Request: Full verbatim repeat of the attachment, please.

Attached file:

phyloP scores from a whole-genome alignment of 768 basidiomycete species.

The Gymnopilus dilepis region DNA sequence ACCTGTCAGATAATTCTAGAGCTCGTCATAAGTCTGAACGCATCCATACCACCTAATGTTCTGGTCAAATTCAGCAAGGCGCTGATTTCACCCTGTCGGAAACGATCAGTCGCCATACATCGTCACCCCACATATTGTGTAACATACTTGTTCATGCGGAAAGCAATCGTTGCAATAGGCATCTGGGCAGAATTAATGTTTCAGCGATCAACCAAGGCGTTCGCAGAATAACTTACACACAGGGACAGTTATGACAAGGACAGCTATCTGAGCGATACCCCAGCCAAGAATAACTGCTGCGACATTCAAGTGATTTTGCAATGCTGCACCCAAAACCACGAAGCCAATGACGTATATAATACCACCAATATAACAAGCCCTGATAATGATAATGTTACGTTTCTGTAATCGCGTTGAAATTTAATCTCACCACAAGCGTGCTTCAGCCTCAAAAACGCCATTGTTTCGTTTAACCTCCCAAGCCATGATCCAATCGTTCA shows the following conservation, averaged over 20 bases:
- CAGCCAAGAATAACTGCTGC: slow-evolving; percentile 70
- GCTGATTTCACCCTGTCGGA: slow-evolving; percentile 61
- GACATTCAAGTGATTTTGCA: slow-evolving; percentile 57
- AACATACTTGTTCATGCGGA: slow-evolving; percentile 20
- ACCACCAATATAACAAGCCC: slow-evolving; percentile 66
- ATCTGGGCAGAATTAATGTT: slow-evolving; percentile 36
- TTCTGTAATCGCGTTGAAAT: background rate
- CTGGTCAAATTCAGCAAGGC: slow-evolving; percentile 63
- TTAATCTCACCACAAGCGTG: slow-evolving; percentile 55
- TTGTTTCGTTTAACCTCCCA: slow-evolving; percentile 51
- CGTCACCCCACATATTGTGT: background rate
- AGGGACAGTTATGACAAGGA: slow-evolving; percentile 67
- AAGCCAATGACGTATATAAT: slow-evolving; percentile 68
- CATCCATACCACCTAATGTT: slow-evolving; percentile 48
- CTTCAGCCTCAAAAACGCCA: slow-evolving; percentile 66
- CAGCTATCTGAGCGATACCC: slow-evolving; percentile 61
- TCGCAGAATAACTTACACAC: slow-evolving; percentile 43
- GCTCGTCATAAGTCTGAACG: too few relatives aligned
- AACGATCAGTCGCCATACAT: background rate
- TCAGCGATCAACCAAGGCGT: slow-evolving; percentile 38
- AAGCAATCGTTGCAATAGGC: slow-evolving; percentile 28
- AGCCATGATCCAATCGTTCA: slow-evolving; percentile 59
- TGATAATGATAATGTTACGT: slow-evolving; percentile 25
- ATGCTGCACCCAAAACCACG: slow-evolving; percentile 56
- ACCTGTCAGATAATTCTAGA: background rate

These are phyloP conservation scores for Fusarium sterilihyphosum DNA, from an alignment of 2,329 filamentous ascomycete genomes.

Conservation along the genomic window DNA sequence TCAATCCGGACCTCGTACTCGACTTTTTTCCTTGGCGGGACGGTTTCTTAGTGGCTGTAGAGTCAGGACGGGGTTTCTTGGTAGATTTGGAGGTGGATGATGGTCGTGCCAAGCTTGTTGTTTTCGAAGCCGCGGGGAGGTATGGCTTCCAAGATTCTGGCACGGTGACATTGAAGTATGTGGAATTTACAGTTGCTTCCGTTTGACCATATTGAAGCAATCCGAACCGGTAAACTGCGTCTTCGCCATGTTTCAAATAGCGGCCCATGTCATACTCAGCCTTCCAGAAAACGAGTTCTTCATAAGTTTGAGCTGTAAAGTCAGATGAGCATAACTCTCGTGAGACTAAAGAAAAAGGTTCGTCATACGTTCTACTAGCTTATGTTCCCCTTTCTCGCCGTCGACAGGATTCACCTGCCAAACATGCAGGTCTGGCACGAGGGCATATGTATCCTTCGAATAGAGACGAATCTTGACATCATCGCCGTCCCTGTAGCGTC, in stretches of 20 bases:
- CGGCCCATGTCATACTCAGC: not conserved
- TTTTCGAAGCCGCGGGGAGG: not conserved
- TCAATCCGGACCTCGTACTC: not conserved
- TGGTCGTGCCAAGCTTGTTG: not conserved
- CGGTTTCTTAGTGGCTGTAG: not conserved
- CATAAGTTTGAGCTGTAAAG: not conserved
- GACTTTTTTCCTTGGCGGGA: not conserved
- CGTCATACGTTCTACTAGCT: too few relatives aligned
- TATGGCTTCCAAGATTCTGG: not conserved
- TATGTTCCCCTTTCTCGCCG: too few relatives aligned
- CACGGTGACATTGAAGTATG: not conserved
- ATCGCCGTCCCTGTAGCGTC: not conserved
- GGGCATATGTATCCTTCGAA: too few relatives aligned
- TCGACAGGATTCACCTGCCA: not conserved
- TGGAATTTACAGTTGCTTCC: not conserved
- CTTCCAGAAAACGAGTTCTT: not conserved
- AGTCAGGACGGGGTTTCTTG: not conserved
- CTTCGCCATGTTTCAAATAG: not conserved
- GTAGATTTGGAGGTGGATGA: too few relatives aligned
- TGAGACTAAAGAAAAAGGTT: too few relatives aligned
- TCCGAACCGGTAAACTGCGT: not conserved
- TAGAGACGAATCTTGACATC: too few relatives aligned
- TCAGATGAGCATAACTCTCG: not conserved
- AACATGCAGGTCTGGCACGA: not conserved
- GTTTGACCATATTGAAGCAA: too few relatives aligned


phyloP scores from a whole-genome alignment of 768 basidiomycete species.

The Gymnopilus dilepis region DNA sequence ACCTGTCAGATAATTCTAGAGCTCGTCATAAGTCTGAACGCATCCATACCACCTAATGTTCTGGTCAAATTCAGCAAGGCGCTGATTTCACCCTGTCGGAAACGATCAGTCGCCATACATCGTCACCCCACATATTGTGTAACATACTTGTTCATGCGGAAAGCAATCGTTGCAATAGGCATCTGGGCAGAATTAATGTTTCAGCGATCAACCAAGGCGTTCGCAGAATAACTTACACACAGGGACAGTTATGACAAGGACAGCTATCTGAGCGATACCCCAGCCAAGAATAACTGCTGCGACATTCAAGTGATTTTGCAATGCTGCACCCAAAACCACGAAGCCAATGACGTATATAATACCACCAATATAACAAGCCCTGATAATGATAATGTTACGTTTCTGTAATCGCGTTGAAATTTAATCTCACCACAAGCGTGCTTCAGCCTCAAAAACGCCATTGTTTCGTTTAACCTCCCAAGCCATGATCCAATCGTTCA shows the following conservation, averaged over 20 bases:
- CAGCCAAGAATAACTGCTGC: slow-evolving; percentile 70
- GCTGATTTCACCCTGTCGGA: slow-evolving; percentile 61
- GACATTCAAGTGATTTTGCA: slow-evolving; percentile 57
- AACATACTTGTTCATGCGGA: slow-evolving; percentile 20
- ACCACCAATATAACAAGCCC: slow-evolving; percentile 66
- ATCTGGGCAGAATTAATGTT: slow-evolving; percentile 36
- TTCTGTAATCGCGTTGAAAT: background rate
- CTGGTCAAATTCAGCAAGGC: slow-evolving; percentile 63
- TTAATCTCACCACAAGCGTG: slow-evolving; percentile 55
- TTGTTTCGTTTAACCTCCCA: slow-evolving; percentile 51
- CGTCACCCCACATATTGTGT: background rate
- AGGGACAGTTATGACAAGGA: slow-evolving; percentile 67
- AAGCCAATGACGTATATAAT: slow-evolving; percentile 68
- CATCCATACCACCTAATGTT: slow-evolving; percentile 48
- CTTCAGCCTCAAAAACGCCA: slow-evolving; percentile 66
- CAGCTATCTGAGCGATACCC: slow-evolving; percentile 61
- TCGCAGAATAACTTACACAC: slow-evolving; percentile 43
- GCTCGTCATAAGTCTGAACG: too few relatives aligned
- AACGATCAGTCGCCATACAT: background rate
- TCAGCGATCAACCAAGGCGT: slow-evolving; percentile 38
- AAGCAATCGTTGCAATAGGC: slow-evolving; percentile 28
- AGCCATGATCCAATCGTTCA: slow-evolving; percentile 59
- TGATAATGATAATGTTACGT: slow-evolving; percentile 25
- ATGCTGCACCCAAAACCACG: slow-evolving; percentile 56
- ACCTGTCAGATAATTCTAGA: background rate

These are phyloP conservation scores for Fusarium sterilihyphosum DNA, from an alignment of 2,329 filamentous ascomycete genomes.

Conservation along the genomic window DNA sequence TCAATCCGGACCTCGTACTCGACTTTTTTCCTTGGCGGGACGGTTTCTTAGTGGCTGTAGAGTCAGGACGGGGTTTCTTGGTAGATTTGGAGGTGGATGATGGTCGTGCCAAGCTTGTTGTTTTCGAAGCCGCGGGGAGGTATGGCTTCCAAGATTCTGGCACGGTGACATTGAAGTATGTGGAATTTACAGTTGCTTCCGTTTGACCATATTGAAGCAATCCGAACCGGTAAACTGCGTCTTCGCCATGTTTCAAATAGCGGCCCATGTCATACTCAGCCTTCCAGAAAACGAGTTCTTCATAAGTTTGAGCTGTAAAGTCAGATGAGCATAACTCTCGTGAGACTAAAGAAAAAGGTTCGTCATACGTTCTACTAGCTTATGTTCCCCTTTCTCGCCGTCGACAGGATTCACCTGCCAAACATGCAGGTCTGGCACGAGGGCATATGTATCCTTCGAATAGAGACGAATCTTGACATCATCGCCGTCCCTGTAGCGTC, in stretches of 20 bases:
- CGGCCCATGTCATACTCAGC: not conserved
- TTTTCGAAGCCGCGGGGAGG: not conserved
- TCAATCCGGACCTCGTACTC: not conserved
- TGGTCGTGCCAAGCTTGTTG: not conserved
- CGGTTTCTTAGTGGCTGTAG: not conserved
- CATAAGTTTGAGCTGTAAAG: not conserved
- GACTTTTTTCCTTGGCGGGA: not conserved
- CGTCATACGTTCTACTAGCT: too few relatives aligned
- TATGGCTTCCAAGATTCTGG: not conserved
- TATGTTCCCCTTTCTCGCCG: too few relatives aligned
- CACGGTGACATTGAAGTATG: not conserved
- ATCGCCGTCCCTGTAGCGTC: not conserved
- GGGCATATGTATCCTTCGAA: too few relatives aligned
- TCGACAGGATTCACCTGCCA: not conserved
- TGGAATTTACAGTTGCTTCC: not conserved
- CTTCCAGAAAACGAGTTCTT: not conserved
- AGTCAGGACGGGGTTTCTTG: not conserved
- CTTCGCCATGTTTCAAATAG: not conserved
- GTAGATTTGGAGGTGGATGA: too few relatives aligned
- TGAGACTAAAGAAAAAGGTT: too few relatives aligned
- TCCGAACCGGTAAACTGCGT: not conserved
- TAGAGACGAATCTTGACATC: too few relatives aligned
- TCAGATGAGCATAACTCTCG: not conserved
- AACATGCAGGTCTGGCACGA: not conserved
- GTTTGACCATATTGAAGCAA: too few relatives aligned